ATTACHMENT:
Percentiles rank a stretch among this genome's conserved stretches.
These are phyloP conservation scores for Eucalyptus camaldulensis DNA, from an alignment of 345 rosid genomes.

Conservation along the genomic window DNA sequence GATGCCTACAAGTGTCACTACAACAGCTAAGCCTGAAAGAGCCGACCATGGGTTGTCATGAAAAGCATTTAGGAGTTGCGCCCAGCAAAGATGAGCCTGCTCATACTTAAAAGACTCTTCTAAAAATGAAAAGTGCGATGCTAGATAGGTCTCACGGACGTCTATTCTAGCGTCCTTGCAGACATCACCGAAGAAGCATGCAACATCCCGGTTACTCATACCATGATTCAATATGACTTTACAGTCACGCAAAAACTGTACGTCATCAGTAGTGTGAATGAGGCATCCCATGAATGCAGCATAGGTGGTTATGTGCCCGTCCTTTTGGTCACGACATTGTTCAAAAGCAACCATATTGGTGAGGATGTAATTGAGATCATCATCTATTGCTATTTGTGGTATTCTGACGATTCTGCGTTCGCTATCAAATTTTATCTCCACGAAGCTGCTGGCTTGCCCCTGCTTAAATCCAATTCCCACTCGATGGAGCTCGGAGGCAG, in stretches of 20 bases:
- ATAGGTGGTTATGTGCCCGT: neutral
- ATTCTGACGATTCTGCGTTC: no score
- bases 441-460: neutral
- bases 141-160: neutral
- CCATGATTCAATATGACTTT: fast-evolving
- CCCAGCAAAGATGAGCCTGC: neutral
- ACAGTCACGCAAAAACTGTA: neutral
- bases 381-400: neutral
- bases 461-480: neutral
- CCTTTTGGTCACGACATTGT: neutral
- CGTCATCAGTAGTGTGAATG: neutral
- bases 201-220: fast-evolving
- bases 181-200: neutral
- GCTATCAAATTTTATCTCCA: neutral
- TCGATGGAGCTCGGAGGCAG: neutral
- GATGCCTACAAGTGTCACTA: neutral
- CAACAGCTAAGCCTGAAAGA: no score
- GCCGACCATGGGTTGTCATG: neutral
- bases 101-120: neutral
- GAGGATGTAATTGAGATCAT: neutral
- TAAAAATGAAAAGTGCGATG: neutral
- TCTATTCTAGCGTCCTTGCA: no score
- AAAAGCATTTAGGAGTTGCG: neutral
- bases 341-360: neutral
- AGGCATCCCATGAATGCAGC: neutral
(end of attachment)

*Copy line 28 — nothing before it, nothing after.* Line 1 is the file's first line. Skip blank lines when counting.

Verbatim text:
- AGGCATCCCATGAATGCAGC: neutral